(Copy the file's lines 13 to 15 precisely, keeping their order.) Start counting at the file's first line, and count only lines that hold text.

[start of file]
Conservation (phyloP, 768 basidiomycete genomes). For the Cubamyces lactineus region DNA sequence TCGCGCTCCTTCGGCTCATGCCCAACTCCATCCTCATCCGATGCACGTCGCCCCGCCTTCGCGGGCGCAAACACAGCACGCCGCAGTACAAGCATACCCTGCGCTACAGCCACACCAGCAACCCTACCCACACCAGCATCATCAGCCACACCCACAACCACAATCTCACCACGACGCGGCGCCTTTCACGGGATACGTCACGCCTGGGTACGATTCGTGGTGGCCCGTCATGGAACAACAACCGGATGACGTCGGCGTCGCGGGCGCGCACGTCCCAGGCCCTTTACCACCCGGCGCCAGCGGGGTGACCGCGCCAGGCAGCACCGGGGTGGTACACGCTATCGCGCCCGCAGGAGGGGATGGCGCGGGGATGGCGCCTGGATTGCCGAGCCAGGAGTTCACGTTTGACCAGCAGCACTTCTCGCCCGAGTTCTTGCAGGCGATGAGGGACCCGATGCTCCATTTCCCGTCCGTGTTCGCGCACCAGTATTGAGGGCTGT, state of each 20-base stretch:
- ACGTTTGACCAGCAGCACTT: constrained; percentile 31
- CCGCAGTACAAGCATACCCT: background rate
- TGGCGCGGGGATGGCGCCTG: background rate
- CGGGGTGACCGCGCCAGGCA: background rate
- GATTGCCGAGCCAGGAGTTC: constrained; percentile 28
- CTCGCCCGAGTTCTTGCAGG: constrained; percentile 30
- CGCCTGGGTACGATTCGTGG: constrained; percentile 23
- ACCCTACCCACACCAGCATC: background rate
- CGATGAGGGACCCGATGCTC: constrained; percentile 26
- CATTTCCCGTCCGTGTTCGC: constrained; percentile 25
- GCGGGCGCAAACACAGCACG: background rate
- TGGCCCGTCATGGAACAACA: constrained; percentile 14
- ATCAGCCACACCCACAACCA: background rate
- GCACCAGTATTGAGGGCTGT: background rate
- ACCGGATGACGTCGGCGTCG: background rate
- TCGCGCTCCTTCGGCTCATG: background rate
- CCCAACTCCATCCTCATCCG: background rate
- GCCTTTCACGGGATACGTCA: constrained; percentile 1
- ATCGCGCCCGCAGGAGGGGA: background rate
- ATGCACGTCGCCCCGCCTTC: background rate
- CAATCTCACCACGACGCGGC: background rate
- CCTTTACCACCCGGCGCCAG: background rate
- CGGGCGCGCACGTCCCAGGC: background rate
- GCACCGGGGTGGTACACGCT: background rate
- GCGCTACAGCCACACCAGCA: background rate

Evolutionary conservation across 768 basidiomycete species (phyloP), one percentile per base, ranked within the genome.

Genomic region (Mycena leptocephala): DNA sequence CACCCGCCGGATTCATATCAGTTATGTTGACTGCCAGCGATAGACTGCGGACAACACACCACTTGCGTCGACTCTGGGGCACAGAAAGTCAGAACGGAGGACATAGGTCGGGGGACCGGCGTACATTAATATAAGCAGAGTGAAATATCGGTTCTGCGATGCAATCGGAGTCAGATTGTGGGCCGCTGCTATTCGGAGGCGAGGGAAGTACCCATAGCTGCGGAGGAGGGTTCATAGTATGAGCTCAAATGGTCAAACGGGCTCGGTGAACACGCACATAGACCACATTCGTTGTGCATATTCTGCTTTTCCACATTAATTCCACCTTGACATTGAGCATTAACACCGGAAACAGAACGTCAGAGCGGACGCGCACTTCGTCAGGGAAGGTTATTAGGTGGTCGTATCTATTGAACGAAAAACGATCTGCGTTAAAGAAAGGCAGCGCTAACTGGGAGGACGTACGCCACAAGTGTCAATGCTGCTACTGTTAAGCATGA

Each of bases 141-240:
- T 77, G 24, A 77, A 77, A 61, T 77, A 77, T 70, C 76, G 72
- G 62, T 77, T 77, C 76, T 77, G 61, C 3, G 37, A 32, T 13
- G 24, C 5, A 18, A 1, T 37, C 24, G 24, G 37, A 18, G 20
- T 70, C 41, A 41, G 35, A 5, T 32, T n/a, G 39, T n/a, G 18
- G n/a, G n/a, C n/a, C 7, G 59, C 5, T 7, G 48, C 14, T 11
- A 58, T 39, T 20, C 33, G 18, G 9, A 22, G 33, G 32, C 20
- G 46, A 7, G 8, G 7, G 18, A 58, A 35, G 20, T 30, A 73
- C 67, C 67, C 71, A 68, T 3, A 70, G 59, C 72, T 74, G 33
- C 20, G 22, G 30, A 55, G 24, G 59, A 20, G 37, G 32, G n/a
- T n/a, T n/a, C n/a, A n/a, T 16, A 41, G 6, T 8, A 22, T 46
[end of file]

- TGGCCCGTCATGGAACAACA: constrained; percentile 14
- ATCAGCCACACCCACAACCA: background rate
- GCACCAGTATTGAGGGCTGT: background rate